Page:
Professional translation between academic theory, best practice and market realities: a data-led investigation into practitioners’ experiences of their current working conditions

Luhrmann, Silke (2019) Professional translation between academic theory, best practice and market realities: a data-led investigation into practitioners’ experiences of their current working conditions. Doctoral thesis, University of East Anglia.

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Abstract

Translation is, as Ludwig Wittgenstein remarked, “a difficult business”. With a growing global annual sales volume that currently exceeds US$ 46bn, it is also an extremely lucrative one. This PhD project is primarily an investigation into the “internal knowledge” of professional practitioners who make their living at the intersection between these two aspects of translation; who operate simultaneously in the “mnemonic time” of translation and the “instantaneous time” of globalisation, and on a daily basis negotiate between their own experience of translation as a process that takes as long as it takes – and, according to Translation Studies scholars, in a sense always remains provisional and unfinished – and their clients’ reliance on receiving complete and accurate translations by or before a pre-agreed deadline.

Quantitative and qualitative data obtained from a survey completed by 292 respondents from 33 different countries shows that, although almost 60 per cent of respondents define themselves as service providers, many perceive their work as translators – described as “the work itself”, “the actual work” or “the work as such” in a number of responses – as separate from, and less stressful than, their work as providers of translation services. This distinction, which is expressed most concisely in one respondent’s wish for “[l]ess paperwork, emails, negotiations – I would just like to translate” (emphasis added), appears to point beyond the simple difference between billable and non-billable work. While a number of respondents explicitly talk about their love or passion for “translating itself”, many are considerably less enamoured with the market environment that enables them to turn that passion into a livelihood. Time pressure emerges as a constant and near-ubiquitous issue that dominates many respondents’ experience of their professional practice and is inextricably linked to concerns about remuneration, work/life balance, mental and physical wellbeing and the standard of quality respondents feel able to deliver under these conditions. To compensate for growing pressure on rates, a substantial number report working longer hours and/or at greater speed than they would like to. As responses to survey questions about stress factors and enjoyment confirm, these concerns are frequently exacerbated by the feeling that clients who commission translations fail to appreciate the full of complexity of what translators actually do. Specifically, responses to survey questions about definitions of professional identity show that respondents were consistently more likely to ascribe reductive views of translators as service providers, suppliers or resources to their clients, and more likely to ascribe empowering and/or creative roles as language experts, knowledge workers, word artists or intercultural mediators to themselves.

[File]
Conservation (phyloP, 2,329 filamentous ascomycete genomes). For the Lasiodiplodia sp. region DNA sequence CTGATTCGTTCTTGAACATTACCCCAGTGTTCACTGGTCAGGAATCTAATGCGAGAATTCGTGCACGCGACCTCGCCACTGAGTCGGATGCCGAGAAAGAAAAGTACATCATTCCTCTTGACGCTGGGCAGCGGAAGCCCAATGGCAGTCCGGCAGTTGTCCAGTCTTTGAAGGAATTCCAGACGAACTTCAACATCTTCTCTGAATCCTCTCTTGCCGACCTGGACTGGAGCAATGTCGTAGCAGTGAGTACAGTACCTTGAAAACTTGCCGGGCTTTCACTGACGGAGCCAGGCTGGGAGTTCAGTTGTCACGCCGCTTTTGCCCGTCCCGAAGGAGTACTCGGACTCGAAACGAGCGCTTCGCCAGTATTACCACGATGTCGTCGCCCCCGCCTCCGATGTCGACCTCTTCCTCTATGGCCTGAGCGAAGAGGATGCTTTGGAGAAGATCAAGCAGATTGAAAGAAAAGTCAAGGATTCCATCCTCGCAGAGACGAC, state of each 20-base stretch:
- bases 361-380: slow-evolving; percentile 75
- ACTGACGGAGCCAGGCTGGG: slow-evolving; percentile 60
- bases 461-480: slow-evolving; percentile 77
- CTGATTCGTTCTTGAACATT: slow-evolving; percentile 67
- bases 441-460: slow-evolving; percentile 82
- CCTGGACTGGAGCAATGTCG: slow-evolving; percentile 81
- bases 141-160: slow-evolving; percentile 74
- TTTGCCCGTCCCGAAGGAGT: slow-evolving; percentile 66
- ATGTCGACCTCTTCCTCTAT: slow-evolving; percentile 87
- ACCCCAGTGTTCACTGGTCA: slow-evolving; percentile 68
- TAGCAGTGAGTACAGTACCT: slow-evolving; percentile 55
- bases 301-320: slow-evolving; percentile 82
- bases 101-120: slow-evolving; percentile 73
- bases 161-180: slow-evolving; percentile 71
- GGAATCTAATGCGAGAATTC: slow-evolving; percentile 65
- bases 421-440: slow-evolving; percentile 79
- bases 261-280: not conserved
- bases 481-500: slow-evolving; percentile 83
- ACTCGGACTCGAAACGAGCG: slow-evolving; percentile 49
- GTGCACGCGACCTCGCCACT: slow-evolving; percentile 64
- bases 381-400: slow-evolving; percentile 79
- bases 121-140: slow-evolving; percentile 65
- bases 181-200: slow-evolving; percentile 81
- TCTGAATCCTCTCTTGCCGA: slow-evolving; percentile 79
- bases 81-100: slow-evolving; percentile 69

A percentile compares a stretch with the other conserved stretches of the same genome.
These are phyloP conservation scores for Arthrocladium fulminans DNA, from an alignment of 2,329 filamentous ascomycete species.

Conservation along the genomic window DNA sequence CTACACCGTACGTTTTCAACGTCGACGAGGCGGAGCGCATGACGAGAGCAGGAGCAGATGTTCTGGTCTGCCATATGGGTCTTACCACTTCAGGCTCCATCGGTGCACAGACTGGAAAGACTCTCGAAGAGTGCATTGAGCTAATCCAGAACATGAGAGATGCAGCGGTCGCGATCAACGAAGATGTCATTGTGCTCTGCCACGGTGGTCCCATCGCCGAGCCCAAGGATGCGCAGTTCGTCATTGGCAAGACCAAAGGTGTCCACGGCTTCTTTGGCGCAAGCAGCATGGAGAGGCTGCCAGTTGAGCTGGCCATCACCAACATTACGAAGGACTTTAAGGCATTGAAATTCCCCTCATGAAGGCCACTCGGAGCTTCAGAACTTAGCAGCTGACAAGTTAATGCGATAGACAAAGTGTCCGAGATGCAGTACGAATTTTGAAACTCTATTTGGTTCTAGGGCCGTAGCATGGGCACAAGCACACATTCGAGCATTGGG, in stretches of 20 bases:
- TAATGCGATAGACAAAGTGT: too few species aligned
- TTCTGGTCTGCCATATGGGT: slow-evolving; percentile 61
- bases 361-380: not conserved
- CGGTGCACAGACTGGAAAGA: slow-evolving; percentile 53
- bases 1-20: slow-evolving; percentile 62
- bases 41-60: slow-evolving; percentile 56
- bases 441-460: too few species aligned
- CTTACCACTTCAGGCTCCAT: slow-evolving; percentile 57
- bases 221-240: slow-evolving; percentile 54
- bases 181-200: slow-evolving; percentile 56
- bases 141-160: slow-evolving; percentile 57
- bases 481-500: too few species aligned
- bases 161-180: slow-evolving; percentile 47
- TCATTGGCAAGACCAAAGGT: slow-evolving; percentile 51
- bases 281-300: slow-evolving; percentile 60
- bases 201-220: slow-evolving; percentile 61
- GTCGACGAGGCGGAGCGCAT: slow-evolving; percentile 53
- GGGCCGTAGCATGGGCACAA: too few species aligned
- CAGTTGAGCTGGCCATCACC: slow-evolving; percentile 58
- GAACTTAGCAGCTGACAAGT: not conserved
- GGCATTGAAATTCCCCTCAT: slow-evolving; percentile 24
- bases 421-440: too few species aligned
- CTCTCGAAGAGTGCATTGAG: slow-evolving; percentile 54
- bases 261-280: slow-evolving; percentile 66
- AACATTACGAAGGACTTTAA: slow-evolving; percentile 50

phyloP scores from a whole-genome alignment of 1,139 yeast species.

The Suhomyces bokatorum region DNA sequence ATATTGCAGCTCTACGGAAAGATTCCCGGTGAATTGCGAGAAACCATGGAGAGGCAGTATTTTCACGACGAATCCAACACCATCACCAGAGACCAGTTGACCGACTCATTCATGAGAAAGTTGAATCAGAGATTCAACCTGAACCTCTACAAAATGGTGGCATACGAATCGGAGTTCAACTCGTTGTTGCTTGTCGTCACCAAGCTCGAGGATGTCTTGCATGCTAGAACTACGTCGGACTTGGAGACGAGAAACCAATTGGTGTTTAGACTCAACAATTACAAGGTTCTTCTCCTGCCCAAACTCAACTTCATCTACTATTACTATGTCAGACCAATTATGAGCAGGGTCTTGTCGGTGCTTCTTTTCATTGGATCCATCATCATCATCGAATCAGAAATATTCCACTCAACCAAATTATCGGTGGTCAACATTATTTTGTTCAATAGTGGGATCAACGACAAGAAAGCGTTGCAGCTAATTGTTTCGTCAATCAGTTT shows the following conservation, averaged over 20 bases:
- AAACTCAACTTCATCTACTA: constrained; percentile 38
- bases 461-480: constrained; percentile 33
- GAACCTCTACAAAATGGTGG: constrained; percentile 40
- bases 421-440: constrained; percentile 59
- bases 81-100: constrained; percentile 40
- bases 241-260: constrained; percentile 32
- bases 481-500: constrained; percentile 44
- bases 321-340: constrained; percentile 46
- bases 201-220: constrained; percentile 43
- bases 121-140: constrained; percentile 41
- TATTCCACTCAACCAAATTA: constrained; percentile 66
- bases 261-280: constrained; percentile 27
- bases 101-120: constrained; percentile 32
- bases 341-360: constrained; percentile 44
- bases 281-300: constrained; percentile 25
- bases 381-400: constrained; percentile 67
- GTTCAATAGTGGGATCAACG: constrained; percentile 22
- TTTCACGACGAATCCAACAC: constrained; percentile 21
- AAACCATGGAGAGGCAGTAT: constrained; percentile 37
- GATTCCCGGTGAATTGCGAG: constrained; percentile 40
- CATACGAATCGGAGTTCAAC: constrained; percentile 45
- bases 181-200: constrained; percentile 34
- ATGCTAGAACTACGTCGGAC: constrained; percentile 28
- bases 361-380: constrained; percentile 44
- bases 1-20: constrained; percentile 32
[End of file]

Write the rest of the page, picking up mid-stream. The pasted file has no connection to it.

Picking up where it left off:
It may also be the case that this is a mutual failure: that some professional translators themselves have a reductive view of their clients’ constraints and expectations unless there is sufficient opportunity, time, inclination and trust on both sides for meaningful dialogue beyond negotiating rates and deadlines. This can be difficult in a market dominated by profit-driven corporate language service providers (LSPs) whose business model relies on marginalising professional translators as service providers, vendors and translation resources.

My secondary research objective is to examine what can be done, and/or is already being done, by HE institutions, professional associations and other stakeholders to equip new and aspiring translators with the skills and resilience required to confront the working conditions described by survey respondents, and to offer proposals for new and existing models of best practice in translator education, e.g. situated learning under conditions that are as authentic as possible, mentorship schemes and other forms of collaboration between new and experienced professionals.

The thesis concludes with a speculative chapter that explores potential scenarios for the future of human translation in a market environment that is progressively geared towards eliminating the human element from translation workflows altogether.

Item Type: Thesis (Doctoral)
Faculty \ School: Faculty of Arts and Humanities > School of Language and Communication Studies
Depositing User: Chris White
Date Deposited: 21 Oct 2020 13:39
Last Modified: 21 Oct 2020 13:39
URI: https://ueaeprints.uea.ac.uk/id/eprint/77383
DOI:

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